America’s major political parties and Supreme Court seem to believe that the Presidency is a divine person and office that are both above all accountability.

President Biden has stated that only if the “almighty” gives him a sign will he stand down from this year’s Presidential campaign.

The Supreme Court has ruled in another predictable 6-3 majority that a President’s powers of immunity are immense, thus further weakening the accountability of the office.  The separation of powers doctrine, which promotes judicial independence, is all but dead in America.  Sadly, the constitutional role of  America’s most senior court to be a guardian of the Constitution has been destroyed by the brazenly political appointments to the Supreme Court bench at the behest of the American Senate.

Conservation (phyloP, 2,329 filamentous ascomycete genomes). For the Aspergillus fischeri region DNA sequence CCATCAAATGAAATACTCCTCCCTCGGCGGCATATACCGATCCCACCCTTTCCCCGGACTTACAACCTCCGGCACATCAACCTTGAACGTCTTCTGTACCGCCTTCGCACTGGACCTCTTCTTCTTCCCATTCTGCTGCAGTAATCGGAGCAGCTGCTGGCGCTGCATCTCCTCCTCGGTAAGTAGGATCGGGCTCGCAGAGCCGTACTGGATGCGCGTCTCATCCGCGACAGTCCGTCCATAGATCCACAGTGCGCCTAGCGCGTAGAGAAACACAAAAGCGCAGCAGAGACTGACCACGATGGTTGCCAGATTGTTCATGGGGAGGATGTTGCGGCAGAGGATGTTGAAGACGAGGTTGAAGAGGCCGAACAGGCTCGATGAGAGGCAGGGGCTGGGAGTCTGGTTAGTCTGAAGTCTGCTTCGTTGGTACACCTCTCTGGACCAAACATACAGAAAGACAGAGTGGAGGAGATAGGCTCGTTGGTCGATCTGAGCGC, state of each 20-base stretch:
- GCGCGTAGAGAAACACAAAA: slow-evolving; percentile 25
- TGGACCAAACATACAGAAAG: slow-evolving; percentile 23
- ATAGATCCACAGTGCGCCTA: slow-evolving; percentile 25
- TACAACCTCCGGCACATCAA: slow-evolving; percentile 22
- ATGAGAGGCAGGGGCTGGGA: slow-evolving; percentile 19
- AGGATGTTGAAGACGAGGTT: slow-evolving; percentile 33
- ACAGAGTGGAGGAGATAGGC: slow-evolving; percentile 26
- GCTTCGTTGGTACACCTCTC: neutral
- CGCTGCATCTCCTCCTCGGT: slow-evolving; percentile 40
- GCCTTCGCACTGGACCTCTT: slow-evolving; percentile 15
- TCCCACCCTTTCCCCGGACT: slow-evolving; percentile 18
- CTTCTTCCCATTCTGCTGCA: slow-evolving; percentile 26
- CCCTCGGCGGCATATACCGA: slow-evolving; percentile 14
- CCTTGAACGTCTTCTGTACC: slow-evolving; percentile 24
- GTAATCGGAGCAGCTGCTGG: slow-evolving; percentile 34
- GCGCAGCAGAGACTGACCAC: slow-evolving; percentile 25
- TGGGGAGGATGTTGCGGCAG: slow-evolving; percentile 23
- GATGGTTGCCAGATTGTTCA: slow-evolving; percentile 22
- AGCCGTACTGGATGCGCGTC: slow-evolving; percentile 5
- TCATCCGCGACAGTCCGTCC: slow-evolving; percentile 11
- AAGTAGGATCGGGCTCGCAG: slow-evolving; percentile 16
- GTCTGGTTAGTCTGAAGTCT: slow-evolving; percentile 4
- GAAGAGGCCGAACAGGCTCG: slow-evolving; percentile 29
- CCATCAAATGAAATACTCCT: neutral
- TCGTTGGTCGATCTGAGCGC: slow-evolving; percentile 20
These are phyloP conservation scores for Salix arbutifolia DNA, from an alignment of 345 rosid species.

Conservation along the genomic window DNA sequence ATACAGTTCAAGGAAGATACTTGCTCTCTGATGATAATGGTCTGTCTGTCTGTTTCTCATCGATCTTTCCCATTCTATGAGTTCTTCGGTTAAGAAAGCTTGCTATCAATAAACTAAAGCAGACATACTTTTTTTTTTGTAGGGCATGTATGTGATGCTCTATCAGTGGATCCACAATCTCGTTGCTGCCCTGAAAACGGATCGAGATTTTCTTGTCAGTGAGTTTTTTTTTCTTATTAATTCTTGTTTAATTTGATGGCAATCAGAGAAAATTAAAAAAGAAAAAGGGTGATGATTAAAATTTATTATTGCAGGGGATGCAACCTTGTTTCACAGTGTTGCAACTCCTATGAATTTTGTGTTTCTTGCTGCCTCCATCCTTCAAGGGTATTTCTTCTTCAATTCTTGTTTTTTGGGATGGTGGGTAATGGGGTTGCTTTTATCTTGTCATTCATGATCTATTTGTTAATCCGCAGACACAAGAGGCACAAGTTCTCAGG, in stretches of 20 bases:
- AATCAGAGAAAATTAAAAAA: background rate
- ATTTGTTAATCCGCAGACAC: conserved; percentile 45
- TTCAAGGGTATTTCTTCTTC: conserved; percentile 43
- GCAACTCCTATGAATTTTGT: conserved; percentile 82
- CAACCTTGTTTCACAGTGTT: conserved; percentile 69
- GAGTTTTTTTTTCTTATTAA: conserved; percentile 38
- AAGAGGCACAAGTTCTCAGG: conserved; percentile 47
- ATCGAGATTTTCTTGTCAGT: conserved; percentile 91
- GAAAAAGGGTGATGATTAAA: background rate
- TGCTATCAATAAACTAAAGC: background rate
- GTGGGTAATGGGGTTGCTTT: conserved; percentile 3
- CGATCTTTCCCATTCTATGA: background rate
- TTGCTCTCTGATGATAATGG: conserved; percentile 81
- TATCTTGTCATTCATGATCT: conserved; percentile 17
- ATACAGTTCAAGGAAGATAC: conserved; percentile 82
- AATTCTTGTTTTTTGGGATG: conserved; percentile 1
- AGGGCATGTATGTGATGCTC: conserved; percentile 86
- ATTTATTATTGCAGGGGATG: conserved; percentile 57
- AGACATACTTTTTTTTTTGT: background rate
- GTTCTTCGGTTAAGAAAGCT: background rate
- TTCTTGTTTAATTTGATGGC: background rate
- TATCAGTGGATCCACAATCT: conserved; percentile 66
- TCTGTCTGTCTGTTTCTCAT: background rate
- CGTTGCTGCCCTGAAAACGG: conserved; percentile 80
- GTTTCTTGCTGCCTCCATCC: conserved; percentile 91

The turnover of British and Australian Prime Ministers in recent years has been exceptional; however, the Democrats in America seen incapable of contemplating a change of  their Presidential candidates. Everyone knows that Biden’s time is up.  The hubris of his willingness to stay is anything but democratic and, ultimately, tragic in the classical tradition. Biden’s party hardheads realise that Biden must from the White House be “untimely ripped.” As unprecedented as this would be, I suspect most American voters would relish the chance of a fresh option. Presently, their electorate is not being offered a pair of hands that are anywhere near either safe or sane. Anyone like to bet on America’s voting turnout rate in November?

Thank goodness Wimbledon continues to provide certainty. Too much rain. All white clothing. Although the all-white theme was taken to bizarre levels by Alcaraz’s first round opponent. Estonia’s Mark Lajal wore a hairstyle that made him resemble an albino topknot pigeon!